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Oxidative tissue injury in multiple sclerosis is only partly reflected in experimental disease models

Schuh, C; Wimmer, I; Hametner, S; Haider, L; Van Dam, A-M; Liblau, RS; Smith, KJ; ... Lassmann, H; + view all (2014) Oxidative tissue injury in multiple sclerosis is only partly reflected in experimental disease models. Acta Neuropathologica , 128 (2) pp. 247-266. 10.1007/s00401-014-1263-5. Green open access

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Abstract

Recent data suggest that oxidative injury may play an important role in demyelination and neurodegeneration in multiple sclerosis (MS). We compared the extent of oxidative injury in MS lesions with that in experimental models driven by different inflammatory mechanisms. It was only in a model of coronavirus-induced demyelinating encephalomyelitis that we detected an accumulation of oxidised phospholipids, which was comparable in extent to that in MS. In both, MS and coronavirus-induced encephalomyelitis, this was associated with massive microglial and macrophage activation, accompanied by the expression of the NADPH oxidase subunit p22phox but only sparse expression of inducible nitric oxide synthase (iNOS). Acute and chronic CD4+ T cell-mediated experimental autoimmune encephalomyelitis lesions showed transient expression of p22phox and iNOS associated with inflammation. Macrophages in chronic lesions of antibody-mediated demyelinating encephalomyelitis showed lysosomal activity but very little p22phox or iNOS expressions. Active inflammatory demyelinating lesions induced by CD8+ T cells or by innate immunity showed macrophage and microglial activation together with the expression of p22phox, but low or absent iNOS reactivity. We corroborated the differences between acute CD4+ T cell-mediated experimental autoimmune encephalomyelitis and acute MS lesions via gene expression studies. Furthermore, age-dependent iron accumulation and lesion-associated iron liberation, as occurring in the human brain, were only minor in rodent brains. Our study shows that oxidative injury and its triggering mechanisms diverge in different models of rodent central nervous system inflammation. The amplification of oxidative injury, which has been suggested in MS, is only reflected to a limited degree in the studied rodent models.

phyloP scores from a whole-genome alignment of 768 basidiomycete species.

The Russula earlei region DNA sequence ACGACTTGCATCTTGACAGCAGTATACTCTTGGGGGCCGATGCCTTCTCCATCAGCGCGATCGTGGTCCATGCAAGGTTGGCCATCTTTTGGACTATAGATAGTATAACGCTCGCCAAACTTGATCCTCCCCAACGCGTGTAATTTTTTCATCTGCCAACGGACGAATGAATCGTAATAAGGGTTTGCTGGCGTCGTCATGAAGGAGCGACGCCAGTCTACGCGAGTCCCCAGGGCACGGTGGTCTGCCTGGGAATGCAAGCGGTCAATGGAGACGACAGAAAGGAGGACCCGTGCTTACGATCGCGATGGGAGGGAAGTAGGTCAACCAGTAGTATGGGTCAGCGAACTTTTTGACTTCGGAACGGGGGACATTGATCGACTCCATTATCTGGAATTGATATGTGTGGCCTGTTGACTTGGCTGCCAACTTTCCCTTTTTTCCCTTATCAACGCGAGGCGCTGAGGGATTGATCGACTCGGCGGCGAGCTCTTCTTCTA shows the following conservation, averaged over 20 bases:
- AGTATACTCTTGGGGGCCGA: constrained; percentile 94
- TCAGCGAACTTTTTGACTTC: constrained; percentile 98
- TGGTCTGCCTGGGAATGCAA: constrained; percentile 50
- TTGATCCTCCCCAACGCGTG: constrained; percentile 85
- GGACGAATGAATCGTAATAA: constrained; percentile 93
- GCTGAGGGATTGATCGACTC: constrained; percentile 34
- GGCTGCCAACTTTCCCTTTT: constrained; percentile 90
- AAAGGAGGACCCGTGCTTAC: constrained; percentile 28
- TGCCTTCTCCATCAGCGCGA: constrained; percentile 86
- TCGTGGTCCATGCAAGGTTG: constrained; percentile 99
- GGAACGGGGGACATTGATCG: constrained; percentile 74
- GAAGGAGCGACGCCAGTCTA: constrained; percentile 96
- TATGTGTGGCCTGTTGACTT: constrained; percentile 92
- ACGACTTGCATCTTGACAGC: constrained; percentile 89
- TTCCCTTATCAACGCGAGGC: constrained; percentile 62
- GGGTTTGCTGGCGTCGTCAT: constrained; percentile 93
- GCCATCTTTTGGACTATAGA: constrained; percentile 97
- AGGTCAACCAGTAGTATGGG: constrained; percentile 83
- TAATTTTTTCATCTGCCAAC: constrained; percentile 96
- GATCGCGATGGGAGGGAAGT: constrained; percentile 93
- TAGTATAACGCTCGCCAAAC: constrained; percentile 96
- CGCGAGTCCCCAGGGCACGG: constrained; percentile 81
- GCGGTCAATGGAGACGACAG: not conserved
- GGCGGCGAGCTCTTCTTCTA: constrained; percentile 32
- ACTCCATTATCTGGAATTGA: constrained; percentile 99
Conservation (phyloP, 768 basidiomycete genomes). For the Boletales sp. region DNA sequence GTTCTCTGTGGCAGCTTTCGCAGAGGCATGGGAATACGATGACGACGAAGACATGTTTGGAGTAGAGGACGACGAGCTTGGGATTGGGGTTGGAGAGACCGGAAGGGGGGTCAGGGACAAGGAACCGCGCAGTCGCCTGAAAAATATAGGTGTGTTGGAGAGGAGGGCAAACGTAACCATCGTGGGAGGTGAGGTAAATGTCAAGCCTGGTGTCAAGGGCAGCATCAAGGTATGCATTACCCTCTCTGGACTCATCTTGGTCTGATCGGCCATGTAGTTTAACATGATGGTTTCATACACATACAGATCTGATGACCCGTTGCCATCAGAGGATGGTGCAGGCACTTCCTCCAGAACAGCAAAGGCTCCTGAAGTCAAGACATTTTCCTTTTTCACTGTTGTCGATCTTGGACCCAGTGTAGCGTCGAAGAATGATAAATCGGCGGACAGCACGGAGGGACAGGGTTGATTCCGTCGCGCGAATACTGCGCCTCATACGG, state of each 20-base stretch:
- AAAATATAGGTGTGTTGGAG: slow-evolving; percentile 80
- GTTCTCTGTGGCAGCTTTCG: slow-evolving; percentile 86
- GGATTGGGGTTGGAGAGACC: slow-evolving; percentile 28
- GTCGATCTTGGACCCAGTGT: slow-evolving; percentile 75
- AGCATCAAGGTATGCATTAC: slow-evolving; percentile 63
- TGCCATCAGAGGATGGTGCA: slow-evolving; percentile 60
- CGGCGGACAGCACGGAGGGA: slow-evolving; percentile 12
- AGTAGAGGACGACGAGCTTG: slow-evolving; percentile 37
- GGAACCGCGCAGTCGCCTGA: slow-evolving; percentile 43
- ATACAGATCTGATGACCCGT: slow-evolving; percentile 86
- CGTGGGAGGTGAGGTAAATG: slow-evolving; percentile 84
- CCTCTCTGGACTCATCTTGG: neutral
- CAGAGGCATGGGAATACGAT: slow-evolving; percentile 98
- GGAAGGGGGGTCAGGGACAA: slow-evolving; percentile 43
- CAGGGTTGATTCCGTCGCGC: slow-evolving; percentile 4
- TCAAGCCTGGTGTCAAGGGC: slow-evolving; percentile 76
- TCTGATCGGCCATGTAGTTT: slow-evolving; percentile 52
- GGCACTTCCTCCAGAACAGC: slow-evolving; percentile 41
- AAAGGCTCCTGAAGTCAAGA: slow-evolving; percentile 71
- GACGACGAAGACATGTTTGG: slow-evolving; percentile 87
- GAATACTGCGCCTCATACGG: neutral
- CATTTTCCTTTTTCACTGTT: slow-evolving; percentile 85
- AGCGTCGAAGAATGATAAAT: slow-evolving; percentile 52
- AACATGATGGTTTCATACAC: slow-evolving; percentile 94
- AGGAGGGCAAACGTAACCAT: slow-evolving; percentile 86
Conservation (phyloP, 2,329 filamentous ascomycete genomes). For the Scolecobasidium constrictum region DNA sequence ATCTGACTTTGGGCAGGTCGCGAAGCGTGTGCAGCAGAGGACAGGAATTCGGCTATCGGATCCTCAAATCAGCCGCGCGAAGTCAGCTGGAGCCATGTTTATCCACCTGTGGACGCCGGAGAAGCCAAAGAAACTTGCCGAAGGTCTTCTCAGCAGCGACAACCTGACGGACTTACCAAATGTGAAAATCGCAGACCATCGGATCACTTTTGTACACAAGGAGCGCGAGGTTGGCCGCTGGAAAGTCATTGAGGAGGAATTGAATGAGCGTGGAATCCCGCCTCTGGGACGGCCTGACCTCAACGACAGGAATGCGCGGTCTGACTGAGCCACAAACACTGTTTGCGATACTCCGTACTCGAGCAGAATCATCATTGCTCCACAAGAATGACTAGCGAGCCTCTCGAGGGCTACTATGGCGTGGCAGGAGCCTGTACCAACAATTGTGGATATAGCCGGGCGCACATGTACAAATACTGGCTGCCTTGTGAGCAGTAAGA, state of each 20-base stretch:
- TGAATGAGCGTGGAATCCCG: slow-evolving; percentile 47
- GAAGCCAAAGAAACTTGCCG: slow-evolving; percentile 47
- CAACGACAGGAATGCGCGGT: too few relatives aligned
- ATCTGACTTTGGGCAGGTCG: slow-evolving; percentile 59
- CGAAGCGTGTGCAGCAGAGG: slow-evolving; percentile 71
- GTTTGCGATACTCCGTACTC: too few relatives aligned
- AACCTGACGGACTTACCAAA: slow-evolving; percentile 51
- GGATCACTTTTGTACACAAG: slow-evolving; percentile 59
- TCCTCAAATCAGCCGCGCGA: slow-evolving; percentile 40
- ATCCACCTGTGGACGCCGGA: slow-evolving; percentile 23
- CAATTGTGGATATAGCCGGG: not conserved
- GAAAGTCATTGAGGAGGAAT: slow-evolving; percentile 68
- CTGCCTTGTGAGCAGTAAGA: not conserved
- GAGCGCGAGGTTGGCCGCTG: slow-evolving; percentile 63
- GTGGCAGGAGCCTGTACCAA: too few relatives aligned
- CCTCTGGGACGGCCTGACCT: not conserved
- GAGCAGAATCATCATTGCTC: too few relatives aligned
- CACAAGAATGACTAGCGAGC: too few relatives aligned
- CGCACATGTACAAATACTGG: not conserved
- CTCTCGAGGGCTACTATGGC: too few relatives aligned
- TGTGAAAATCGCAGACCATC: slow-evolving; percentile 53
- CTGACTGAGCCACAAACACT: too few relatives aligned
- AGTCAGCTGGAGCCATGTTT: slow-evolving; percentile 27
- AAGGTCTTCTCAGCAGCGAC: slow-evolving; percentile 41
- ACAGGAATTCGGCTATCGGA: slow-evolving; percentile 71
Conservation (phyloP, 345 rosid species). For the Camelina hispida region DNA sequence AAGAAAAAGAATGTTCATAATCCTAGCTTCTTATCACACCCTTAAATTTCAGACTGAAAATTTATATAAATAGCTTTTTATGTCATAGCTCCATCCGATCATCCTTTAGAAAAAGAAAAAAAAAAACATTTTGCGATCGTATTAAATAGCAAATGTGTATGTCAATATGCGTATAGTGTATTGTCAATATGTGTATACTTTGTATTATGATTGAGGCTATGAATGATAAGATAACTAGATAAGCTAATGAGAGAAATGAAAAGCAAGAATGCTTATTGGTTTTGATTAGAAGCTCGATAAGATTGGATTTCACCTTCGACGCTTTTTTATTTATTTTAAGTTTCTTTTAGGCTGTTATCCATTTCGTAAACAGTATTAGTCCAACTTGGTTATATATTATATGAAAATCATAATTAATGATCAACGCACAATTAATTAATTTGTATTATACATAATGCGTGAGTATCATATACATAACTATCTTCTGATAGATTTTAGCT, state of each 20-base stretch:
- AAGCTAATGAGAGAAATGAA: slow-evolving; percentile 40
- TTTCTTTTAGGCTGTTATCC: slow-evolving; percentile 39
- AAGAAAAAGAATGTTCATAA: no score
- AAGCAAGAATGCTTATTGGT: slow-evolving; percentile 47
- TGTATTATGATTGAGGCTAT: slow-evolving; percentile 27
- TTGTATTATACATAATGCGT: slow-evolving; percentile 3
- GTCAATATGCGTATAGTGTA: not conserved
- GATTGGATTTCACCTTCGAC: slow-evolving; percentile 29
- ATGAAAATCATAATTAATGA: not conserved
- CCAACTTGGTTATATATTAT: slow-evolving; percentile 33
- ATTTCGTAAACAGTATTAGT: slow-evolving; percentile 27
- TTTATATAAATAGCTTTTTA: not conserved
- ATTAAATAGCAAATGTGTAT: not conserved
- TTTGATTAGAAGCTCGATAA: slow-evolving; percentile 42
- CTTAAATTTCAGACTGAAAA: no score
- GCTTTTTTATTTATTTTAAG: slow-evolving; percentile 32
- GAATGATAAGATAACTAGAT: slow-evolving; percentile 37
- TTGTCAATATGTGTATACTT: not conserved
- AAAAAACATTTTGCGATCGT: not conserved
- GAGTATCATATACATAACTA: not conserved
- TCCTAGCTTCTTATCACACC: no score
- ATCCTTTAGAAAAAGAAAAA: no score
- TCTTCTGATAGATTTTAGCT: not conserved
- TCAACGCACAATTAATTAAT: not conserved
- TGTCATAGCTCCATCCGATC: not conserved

Type: Article
Title: Oxidative tissue injury in multiple sclerosis is only partly reflected in experimental disease models
Open access status: An open access version is available from UCL Discovery
DOI: 10.1007/s00401-014-1263-5
Publisher version: https://doi.org/10.1007/s00401-014-1263-5
Language: English
Additional information: This is an open access article under the CC BY license (http://creativecommons.org/licenses/by/4.0/), which permits unrestricted use, distribution, and reproduction in any medium, provided the original work is properly cited.
UCL classification: UCL
UCL > Provost and Vice Provost Offices > School of Life and Medical Sciences
UCL > Provost and Vice Provost Offices > School of Life and Medical Sciences > Faculty of Brain Sciences
UCL > Provost and Vice Provost Offices > School of Life and Medical Sciences > Faculty of Brain Sciences > UCL Queen Square Institute of Neurology
UCL > Provost and Vice Provost Offices > School of Life and Medical Sciences > Faculty of Brain Sciences > UCL Queen Square Institute of Neurology > Neuroinflammation
URI: https://discovery.ucl.ac.uk/id/eprint/10091303
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